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Roger Barbee: Fishing and memories


By Roger Barbee

Sitting in the shade on the bank of the North Fork to escape the early July heat, I watched Carl, our oldest son, fly-fish. His waders gave him a bulkier than realistic look, but his fly rod was a baton of magic as he played line using his artistry to lure any unsuspecting fish with one of his hand-tied flies.

Each vest pocket was stuffed with either a box of his flies or a tool he might need. Watching Carl move up, down, and across the North Fork, I had a cornucopia of feelings and a lost memory flowed over me the way the river was flowing around my son.

It must have been the summer of 1998 or 1999 when I met Iver. He had retired from the British military and was the night porter of Saint Peter's College in Oxford, England. I had usually worked at another Oxford college, but this summer I was assigned to Iver's college, and that turned out to be an unknown blessing because of a special gift he shared with me.

The night porter's shift is from 11 p.m. to 7 a.m. and Iver had found out that I was interested in fly-fishing. He told me to meet him on a particular night at the front quad after my students had all checked in for the night. He wanted to share something with me.

At midnight on the designated night, I walked quickly to the manicured grass of the front quad to meet the short and powerfully built, but gentle, Iver. It was not long until he appeared from the porters' lodge. In one hand he held a long round tube and a billfold kind of object of gray leather in the other.

Walking toward me in the soft, late light of the English summer night, he placed both items on the grass while telling me how they had belonged to his deceased father-in-law. Iver then opened the tube and joining the pieces he soon held a 9-foot, split bamboo fly rod. As he assembled it, he told me of his father-in-law, and that it was he who had taught him to fly fish.

Rod assembled, Iver then opened the leather "billfold" and chose a fly and began to cast. I still remember the whip and whirl and snap of his motion as he guided an almost weightless fly to any spot on the night damp grass I chose.

The line seemed to come alive as it whirled back onto itself before striking out through the soft, summer Oxford night, guiding the fly to the intended spot. After sharing his skill, Iver offered me a go, but I had just been in the presence of a master and knew to decline.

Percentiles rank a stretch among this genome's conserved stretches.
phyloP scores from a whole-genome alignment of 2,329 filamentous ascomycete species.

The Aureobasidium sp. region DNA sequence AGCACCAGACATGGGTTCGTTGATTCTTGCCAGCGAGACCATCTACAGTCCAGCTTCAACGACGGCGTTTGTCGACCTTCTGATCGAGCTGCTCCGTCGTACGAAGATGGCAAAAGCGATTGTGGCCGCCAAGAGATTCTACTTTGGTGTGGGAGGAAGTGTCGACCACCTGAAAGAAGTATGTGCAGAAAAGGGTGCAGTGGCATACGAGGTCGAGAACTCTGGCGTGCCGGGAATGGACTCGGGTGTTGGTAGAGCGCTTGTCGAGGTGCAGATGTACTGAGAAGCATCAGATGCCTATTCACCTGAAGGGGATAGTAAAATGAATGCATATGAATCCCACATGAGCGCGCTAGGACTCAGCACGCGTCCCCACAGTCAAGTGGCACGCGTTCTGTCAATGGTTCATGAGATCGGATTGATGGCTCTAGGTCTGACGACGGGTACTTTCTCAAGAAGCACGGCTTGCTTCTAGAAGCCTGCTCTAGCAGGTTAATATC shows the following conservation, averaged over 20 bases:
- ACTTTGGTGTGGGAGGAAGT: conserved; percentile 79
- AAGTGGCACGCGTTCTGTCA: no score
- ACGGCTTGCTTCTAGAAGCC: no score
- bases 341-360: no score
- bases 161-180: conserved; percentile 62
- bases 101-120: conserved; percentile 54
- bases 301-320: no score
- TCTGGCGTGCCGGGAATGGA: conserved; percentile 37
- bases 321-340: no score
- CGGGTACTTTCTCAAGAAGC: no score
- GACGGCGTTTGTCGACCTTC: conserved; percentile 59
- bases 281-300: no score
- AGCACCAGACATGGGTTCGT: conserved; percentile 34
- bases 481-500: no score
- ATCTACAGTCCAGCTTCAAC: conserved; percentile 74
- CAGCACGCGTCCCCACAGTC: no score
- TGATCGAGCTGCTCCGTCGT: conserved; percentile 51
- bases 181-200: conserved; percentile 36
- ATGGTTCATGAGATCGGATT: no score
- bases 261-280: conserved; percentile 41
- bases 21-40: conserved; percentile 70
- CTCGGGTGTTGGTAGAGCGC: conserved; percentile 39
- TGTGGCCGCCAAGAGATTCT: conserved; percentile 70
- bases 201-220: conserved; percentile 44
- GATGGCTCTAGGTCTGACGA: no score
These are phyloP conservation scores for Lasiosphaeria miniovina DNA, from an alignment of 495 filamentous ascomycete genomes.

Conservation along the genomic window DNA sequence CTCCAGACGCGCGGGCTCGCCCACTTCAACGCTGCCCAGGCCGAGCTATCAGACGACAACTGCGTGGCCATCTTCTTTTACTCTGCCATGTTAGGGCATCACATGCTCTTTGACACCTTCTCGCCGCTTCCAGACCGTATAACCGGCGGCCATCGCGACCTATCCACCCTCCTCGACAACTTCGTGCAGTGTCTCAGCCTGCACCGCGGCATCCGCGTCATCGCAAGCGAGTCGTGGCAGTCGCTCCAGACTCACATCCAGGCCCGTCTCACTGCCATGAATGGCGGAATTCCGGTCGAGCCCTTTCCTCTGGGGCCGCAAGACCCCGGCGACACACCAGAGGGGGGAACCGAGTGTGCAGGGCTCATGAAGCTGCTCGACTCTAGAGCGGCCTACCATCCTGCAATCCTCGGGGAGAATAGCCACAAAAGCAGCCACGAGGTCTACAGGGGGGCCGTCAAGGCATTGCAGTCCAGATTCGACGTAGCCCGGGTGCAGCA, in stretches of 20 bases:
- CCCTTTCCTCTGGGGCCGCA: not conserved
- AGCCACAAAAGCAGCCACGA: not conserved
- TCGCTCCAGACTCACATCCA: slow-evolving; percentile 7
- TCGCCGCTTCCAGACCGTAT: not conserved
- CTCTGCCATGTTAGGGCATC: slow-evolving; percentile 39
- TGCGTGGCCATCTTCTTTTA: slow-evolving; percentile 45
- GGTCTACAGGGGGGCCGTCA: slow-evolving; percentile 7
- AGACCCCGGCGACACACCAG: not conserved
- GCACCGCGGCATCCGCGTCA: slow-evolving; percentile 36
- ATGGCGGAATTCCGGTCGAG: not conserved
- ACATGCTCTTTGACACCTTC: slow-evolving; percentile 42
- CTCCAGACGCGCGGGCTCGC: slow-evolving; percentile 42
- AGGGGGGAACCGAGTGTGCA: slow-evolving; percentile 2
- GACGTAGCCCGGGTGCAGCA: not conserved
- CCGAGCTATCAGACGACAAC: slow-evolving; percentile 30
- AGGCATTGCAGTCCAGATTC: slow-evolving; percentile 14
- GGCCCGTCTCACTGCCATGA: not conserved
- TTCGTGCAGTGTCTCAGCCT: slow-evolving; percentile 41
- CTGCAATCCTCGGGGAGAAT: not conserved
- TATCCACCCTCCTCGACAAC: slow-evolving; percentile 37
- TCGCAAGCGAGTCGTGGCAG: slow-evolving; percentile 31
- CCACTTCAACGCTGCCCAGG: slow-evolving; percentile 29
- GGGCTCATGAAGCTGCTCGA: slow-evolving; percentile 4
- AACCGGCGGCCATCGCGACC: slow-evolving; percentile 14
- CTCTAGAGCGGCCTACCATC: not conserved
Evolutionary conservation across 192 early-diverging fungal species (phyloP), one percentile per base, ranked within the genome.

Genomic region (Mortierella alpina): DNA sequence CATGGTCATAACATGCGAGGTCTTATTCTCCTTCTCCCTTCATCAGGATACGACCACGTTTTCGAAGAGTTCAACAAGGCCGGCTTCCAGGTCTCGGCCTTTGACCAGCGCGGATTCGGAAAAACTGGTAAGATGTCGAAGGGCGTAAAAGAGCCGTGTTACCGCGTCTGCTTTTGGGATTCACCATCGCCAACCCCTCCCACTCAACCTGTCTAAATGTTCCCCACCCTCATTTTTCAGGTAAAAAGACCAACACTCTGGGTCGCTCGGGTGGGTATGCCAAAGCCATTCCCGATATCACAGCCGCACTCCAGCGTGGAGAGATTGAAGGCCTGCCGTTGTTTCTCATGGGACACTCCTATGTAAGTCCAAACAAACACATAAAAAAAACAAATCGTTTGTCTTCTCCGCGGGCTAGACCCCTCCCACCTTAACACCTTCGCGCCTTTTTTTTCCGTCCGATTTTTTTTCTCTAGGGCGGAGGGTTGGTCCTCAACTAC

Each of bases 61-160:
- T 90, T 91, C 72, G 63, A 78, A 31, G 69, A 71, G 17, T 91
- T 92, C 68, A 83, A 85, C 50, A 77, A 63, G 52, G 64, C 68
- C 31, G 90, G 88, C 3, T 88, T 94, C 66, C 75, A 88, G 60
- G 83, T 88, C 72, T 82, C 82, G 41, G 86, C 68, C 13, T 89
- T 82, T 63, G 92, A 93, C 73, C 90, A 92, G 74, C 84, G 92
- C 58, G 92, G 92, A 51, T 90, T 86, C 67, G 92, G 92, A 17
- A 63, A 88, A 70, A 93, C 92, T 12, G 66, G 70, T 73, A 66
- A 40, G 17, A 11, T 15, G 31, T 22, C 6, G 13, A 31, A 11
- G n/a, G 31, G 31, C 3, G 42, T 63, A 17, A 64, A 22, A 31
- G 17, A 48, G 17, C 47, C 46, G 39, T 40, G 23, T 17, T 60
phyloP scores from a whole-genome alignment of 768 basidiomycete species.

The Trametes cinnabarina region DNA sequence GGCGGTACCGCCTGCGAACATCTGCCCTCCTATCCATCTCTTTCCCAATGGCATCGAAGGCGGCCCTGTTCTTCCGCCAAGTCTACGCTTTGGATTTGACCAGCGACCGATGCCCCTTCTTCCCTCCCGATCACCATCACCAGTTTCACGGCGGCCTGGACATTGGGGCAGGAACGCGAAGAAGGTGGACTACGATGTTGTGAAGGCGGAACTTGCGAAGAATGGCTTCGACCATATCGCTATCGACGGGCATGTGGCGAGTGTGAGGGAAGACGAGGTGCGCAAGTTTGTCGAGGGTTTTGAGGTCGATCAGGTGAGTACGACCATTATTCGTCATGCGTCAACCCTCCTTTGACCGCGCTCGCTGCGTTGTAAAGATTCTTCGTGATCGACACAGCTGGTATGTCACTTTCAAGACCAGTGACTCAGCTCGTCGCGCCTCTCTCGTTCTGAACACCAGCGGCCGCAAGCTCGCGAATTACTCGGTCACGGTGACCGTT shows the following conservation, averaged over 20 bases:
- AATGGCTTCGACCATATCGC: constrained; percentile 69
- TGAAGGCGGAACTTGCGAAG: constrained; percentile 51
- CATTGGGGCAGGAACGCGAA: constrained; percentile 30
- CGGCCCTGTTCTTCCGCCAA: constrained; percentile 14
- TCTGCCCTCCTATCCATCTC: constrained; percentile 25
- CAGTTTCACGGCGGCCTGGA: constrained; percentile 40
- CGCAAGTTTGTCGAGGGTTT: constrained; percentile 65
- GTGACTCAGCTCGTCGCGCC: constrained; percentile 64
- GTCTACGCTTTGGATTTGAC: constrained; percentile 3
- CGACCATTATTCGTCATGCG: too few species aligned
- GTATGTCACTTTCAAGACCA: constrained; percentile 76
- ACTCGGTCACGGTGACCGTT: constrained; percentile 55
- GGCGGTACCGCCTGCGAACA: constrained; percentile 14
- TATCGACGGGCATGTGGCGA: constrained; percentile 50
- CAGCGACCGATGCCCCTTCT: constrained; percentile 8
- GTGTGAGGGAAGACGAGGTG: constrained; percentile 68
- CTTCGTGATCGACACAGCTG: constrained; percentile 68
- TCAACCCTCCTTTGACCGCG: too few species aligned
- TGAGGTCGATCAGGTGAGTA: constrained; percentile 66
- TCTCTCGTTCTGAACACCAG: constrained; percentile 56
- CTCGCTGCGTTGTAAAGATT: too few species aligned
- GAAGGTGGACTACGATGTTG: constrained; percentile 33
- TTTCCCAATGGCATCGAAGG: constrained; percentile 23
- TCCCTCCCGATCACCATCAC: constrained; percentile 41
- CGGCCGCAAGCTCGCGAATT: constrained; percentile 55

The lesson over, we went into the lodge, and he showed me his leather case of flies. It was of well-worn, gray leather lined with fleece and it had, upon being fully opened, eight "leaves" or "pages" with each holding beautifully hand-tied flies. Like the fly rod, the leather case had belonged to his father-in-law, and Iver cherished both.

Iver told me how his father-in-law had taught him to tie flies and how the man had taught him to see fly-fishing as a metaphor for living. More than one late night that summer was shared on the front quad with Iver, and once or twice I made pedestrian attempts to cast, but I mostly watched Iver as he would quietly share his skill and love of fly-fishing.

So, as I watched my son work the pools of the North Fork, I remembered Iver and his artistry with a bamboo fly rod and his love for the man who had taught him. But, the next day, I was reminded of another memory when Carl removed my straw cowboy hat from a peg, announcing that he would wear it as he walked the river from our place to the low-water bridge.

Over eight years ago, when I visited Roger Bowen in Austin, Texas, I commented on his nice-looking hat. The next day on the way to the airport, he gave it to me and since then I have worn it to track meets, barbecues, and concerts at Orkney. Bowen and I had worked together in a school, and it is he who taught me the realities of "Iron sharpeneth iron..." I liked the hat, and admitted that it looked good on Carl as he began walking up stream of the North Fork. I knew when I saw the hat walk into the water that things would change.

Like the rod and flies of Iver, the hat has its history, style, and meaning. Both make a statement of personal values. And, like the rod and flies passed on to Iver, the hat needed to travel on. What good is a gift not shared?

Roger Barbee is a retired educator who lives in Edinburg with his wife Mary Ann, four dogs and five cats. Email him at redhill@shentel.net.


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